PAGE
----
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Beautiful Drip Fountain Porcelain Standing Quan Yin Statues with Dragons - 3 sizes

SKU: 14-9028PorclDrpFountQYStandDragons
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  • Description

Beautiful Porcelain Quan Yin standing amongst 3 Dragons feeding them from the Vase of Life. This is a "Drip Fountain" meaning you can fill the base with water, turn the fountain upside down to let the water run into the top of the statue. When you sit the statue back upright water will drip from the Vase into the mouths of the Dragons for a few days. These are exquisite and delicate looking fine porcelain statues. We have 4 sizes measuring about 12 inches, 14 inches, 16" inches and 26" tall. Select the size you want when you order. The 14, 16 and 26 inch tall statues have high shipping costs because of their size. Please contact me for a quote and i will send you an invoice.


Quan Yin's name is a translation of the Sanskrit name of her chief progenitor which is Avalokitesvara, also known as Avalokita.  In its proper form it is Kuanshih Yin, which means "She who harkens to the cries of the world."

For centuries, Kuan Yin has epitomized the great ideal of Mahayana Buddhism in her role as "bodhisattva (Chinese "p'u-sa)--literally "a being of Bodhi, or enlightenment," who is destined to become a Buddha but has foregone the bliss of Nirvana with a vow to save all children of God.

In Chinese art, Guanyin is often depicted either alone or standing atop a dragon, accompanied by a white cockatoo and flanked by two children or two warriors.  The two children are her acolytes who came to her when she was meditating at Mount Putuo. The girl is called Longnü and the boy Shancai.   The two warriors are the historical general Guan Yufrom the late Han dynasty and the bodhisattva Skanda, who appears in the Chinese classical novel Fengshen Yanyi.  The Buddhist tradition also displays Guanyin, or other Buddhas and bodhisattvas, flanked with the above-mentioned warriors, but as bodhisattvas who protect the temple and the faith itself.

Quan Yin carries the Goddess and Divine Mother aspect of Buddhism.  The same Goddess and Divine energy carried by the Virgin Mary in Christianity.  In the Egyptian mysteries it is carried by Isis.  In Hinduism it is carried by Shakti, wife of Vishnu, by Parvarti, wife of Shiva, by Radha, wife of Krishna, and by Sita, wife of Rama.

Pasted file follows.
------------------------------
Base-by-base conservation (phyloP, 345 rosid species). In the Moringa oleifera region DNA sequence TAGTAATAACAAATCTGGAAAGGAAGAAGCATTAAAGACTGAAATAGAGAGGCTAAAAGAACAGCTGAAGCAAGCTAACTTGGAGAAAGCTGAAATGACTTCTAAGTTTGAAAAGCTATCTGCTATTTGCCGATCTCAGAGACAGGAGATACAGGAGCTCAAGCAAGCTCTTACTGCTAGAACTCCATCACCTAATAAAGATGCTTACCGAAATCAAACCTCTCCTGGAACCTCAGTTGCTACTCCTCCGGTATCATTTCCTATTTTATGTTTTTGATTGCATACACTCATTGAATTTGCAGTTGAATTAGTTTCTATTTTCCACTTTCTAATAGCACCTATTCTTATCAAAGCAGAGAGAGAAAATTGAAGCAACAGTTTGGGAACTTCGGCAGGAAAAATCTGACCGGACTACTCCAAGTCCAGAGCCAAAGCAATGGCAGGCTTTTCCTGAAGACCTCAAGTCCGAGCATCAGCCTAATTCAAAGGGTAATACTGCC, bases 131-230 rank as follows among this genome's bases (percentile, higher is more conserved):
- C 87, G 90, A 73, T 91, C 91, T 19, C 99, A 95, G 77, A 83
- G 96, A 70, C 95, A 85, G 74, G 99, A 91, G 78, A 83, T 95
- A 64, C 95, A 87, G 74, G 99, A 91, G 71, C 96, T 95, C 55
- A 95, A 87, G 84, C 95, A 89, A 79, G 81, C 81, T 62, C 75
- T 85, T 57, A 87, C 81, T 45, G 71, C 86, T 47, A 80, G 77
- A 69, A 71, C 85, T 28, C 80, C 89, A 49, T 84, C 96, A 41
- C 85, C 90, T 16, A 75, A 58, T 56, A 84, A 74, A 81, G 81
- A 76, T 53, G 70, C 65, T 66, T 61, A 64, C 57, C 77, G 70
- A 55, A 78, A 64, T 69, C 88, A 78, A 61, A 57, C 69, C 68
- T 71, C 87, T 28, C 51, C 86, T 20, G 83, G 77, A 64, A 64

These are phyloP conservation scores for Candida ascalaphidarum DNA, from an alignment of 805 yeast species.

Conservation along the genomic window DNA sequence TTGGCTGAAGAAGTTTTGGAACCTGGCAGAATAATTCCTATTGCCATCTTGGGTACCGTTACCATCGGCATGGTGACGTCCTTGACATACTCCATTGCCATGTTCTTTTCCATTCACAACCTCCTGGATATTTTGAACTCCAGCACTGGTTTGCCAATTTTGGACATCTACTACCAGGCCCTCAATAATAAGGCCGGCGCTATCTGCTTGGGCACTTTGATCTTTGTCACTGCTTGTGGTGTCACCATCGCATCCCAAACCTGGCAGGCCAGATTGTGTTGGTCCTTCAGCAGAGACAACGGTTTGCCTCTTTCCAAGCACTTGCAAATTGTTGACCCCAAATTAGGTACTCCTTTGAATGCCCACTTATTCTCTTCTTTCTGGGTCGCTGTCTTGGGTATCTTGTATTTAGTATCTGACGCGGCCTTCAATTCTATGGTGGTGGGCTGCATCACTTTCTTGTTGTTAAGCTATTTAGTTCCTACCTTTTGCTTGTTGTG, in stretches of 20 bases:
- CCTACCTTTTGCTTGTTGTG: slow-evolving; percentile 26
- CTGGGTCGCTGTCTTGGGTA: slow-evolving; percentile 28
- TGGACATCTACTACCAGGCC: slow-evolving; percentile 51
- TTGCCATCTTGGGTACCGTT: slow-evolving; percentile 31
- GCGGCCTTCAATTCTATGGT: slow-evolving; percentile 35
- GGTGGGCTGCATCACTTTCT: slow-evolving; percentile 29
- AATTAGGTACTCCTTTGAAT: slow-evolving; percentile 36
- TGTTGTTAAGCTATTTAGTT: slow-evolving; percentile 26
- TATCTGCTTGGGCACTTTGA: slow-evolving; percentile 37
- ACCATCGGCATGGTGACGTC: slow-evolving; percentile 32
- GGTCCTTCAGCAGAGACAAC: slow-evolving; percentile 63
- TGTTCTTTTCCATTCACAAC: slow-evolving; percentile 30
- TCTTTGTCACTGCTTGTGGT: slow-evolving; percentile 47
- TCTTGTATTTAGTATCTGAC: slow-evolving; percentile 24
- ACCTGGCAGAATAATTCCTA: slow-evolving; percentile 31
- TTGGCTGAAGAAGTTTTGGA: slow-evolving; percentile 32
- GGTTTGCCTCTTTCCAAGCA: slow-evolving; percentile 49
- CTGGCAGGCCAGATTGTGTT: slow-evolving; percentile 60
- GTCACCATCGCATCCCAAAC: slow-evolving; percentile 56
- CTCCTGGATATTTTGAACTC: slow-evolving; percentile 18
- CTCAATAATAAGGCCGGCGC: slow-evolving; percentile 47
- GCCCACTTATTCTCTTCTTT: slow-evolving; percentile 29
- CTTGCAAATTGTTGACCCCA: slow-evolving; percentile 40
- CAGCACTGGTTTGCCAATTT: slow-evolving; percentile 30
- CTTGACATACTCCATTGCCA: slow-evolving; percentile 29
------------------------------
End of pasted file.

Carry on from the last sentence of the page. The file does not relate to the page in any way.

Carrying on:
In Korea, Japan, and China she is called Quan Yin.  She is a celestial bodhisattva and an ascended master.  One of her jobs in the celestial spheres is to sit on the board of the Lord of Karma.

Buddhist mythology tells of Avalokitesvara's being born from a ray of light that sprang from Amitabha Buddha's right eye.  He immediately said, "Om Mane Padme Hum".  This is one of the mantras by which he can be invoked in Buddhist tradition.

Avalokitesvara came to be known by most Tibetans as Buddha's earthly representation and as chief guardian of the dharma (doctrine) until the advent of Maitreya Buddha.

Avalokitesvara and Quan Yin are embodiments of compassion.

She is roughly equivalent to Green Tara in Tibetan Buddhism.

In Tibetan Buddhism Quan Yin is seen in her male form as Avalokitesvara.   Some feel that the current Dali Lama is an incarnation of Avalokitesvara.  It is thought that the female form of Avalokitesvara, Quan Yin, originated in the twelfth or thirteenth century in both China and Japan.

Quan Yin is one of the most universally beloved of deities in the Buddhist tradition.  Also known as Kuan Yin, Quan'Am (Vietnam), Kannon (Japan), and Kanin (Bali), she is the embodiment of compassionate loving kindness.  As the Bodhisattva of Compassion, she hears the cries of all beings.  Quan Yin enjoys a strong resonance with the Christian Mary, the Mother of Jesus, and the Tibetan goddess Tara.

In many images she is depicted carrying the pearls of illumination.  Often Quan Yin is shown pouring a stream of healing water, the "Water of Life," from a small vase.  With this water devotees and all living things are blessed with physical and spiritual peace.  She holds a sheaf of ripe rice or a bowl of rice seed as a metaphor for fertility and sustenance.  The dragon, an ancient symbol for high spirituality, wisdom, strength, and divine powers of transformation, is a common motif found in combination with the Goddess of Mercy.




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